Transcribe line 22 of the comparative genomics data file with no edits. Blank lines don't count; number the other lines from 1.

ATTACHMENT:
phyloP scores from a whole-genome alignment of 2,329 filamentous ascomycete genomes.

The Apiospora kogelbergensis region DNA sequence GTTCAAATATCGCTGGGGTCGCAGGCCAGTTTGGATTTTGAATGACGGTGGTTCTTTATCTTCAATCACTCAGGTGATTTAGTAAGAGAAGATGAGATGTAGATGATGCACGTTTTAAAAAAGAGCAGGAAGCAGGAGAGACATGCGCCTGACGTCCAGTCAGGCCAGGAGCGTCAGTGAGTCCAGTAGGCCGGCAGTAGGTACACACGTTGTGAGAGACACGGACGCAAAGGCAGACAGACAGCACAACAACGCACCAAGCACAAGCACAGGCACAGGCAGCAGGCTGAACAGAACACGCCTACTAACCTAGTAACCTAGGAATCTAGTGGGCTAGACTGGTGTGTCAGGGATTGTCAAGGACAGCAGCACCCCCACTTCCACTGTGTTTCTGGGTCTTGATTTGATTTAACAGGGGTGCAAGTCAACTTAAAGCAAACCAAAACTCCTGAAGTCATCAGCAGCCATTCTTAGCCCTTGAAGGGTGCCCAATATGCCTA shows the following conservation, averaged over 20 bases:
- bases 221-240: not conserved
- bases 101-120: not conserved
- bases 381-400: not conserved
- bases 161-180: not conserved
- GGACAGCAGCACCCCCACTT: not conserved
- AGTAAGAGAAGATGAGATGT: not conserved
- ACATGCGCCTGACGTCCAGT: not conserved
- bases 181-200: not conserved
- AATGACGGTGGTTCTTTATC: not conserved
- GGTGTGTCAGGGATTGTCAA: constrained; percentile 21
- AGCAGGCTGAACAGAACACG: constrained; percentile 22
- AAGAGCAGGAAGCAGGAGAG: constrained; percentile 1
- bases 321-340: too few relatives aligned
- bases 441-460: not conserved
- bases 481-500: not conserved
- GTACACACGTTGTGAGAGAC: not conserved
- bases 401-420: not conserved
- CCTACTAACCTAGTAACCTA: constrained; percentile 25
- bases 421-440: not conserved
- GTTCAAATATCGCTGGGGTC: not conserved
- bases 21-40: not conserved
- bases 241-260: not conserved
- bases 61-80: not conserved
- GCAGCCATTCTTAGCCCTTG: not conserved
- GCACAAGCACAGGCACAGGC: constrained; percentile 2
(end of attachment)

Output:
- GTTCAAATATCGCTGGGGTC: not conserved